BC or BCE? The BBC's edict on how we date events is AD (absolute drivel) - Telegraph
Aug 17, Correct dating usage is to put B.C., ''before Christ,'' after the year and A.D., ''in reflects the cultural importance of Christianity in world history.''. Sep 26, The BBC's use of "BCE" and "CE" instead of BC and AD is puerile, says we will ask our children to think about the history of our civilisation. Apr 20, "CE/BCE" or "AD/BC" dating notation. Historical background of the use of "CE" and "BCE" to identify dates. Sponsored link.
Riggs of Eden Theological Seminary wrote: It merely means that we ought not force this confession on others, if even implicitly. Fortunately, there is an alternative which preserves the year numbering established by Exiguus and now an unavoidable legacy of the historical record.
This has distinct advantages for computer generated lists and tables. Glenn Arthur, Jr, writing on his own web site, stated: Note that there are other calendars in use -- the Gregorian calendar is not universal.
So there are plenty of people with their own perfectly good calendars who have to keep track of dates in our calendar so they can do international business, or just to communicate with the folks in their own neighbourhood if they live in a country that uses the Gregorian calendar. It's also more accurate for Christians, since today's best guesses as to when Jesus of Nazareth was born differ by four to six years from the best guesses the folks who invented our calendar had.
So it is highly unlikely that Jesus was born in the year 1 CE.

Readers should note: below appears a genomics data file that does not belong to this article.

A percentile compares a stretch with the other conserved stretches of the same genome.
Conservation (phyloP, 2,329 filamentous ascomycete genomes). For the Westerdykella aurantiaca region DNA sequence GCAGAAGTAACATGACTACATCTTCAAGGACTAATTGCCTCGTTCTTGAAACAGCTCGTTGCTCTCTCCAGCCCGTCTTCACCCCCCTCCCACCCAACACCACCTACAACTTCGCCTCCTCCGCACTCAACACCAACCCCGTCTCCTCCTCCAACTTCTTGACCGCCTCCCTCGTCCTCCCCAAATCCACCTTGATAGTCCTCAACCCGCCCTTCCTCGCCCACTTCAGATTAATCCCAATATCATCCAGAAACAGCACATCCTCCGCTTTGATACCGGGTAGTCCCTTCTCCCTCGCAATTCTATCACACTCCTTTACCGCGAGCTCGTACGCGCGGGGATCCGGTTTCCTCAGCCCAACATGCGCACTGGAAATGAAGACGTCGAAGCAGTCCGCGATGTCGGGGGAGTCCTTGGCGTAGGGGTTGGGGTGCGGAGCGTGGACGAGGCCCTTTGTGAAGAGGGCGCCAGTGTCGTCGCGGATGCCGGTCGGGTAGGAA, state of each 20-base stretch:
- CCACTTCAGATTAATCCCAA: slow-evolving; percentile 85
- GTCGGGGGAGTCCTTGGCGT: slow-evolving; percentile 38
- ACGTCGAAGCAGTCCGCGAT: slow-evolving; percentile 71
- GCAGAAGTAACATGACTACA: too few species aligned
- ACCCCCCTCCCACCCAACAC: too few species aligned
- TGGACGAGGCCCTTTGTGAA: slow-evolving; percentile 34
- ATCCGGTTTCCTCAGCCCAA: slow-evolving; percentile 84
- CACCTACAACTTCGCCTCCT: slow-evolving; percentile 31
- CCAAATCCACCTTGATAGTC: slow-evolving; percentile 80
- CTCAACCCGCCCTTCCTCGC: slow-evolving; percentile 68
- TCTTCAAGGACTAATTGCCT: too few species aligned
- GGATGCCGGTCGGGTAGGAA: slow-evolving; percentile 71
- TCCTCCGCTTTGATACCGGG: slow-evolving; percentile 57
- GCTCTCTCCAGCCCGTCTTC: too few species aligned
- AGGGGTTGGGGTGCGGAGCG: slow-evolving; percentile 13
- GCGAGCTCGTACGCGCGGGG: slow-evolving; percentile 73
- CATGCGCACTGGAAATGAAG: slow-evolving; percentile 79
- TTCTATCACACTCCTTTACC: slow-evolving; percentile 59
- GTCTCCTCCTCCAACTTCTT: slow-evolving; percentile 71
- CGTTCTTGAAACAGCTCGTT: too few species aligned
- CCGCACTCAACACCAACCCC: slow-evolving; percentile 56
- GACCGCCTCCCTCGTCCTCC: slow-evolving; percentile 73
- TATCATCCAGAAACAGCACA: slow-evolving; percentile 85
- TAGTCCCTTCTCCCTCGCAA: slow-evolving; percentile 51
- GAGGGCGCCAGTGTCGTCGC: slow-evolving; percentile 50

Common questions about dates (article) | Khan Academy
Which means that if one insists on calling that year AD 1, one is probably off by about five years. Personally, being a bit of a traditionalist, I'll probably continue using AD on personal correspondence with other Christians or folks who I know won't care and on certain published or web-published or posted stuff intended primarily for a Christian audience or intended to present an intensely personal and religious topic.
Even though I know it's off by four to six years. I'm going to try to consistently use CE the rest of the time when I bother to use eitherand if I slip up I expect to be called on it so I can fix it.
Well, it's polite and it's more accurate. There is no Eran religion, and no followers of Common. There was Christ, and if the BBC doesn't want to date events from the birth of Christ then it should abandon the Western dating system.
Perhaps it should use the Buddhist calendar, which says that it is the 2,th year since the nirvana of Lord Buddha. Perhaps it should have a version of the old Roman calendar, and declare that this is the fourth year of the fourth consulship of Silvio Berlusconi.
It could say that this year was 13, or whatever since the Big Bang, or maybe the BBC should switch to the Mayan calendar and announce that is the year 1 BC — before the catastrophe that is meant to engulf the planet.
But if the BBC is going to continue to put MMXI at the end of its programmes — as I think it does — then it should have the intellectual honesty to admit that this figure was not plucked from nowhere.
We don't call it because it is years since the Chinese emperor Ai was succeeded by the Chinese emperor Ping though it is ; nor because it is years since Ovid wrote the Ars Amatoria.Pg 13: BC, AD, BCE, CE, and BP dates
It is years since the presumed birth of Christ. I object to this change because it reflects a pathetic, hand-wringing, Lefty embarrassment about thousands of years of cultural dominance by the West. The simple fact is that the Roman empire was programmatic of most of our modern global civilisation, and the decision by Constantine in AD to make Christianity the official religion was one of the most important moments in the history of that empire.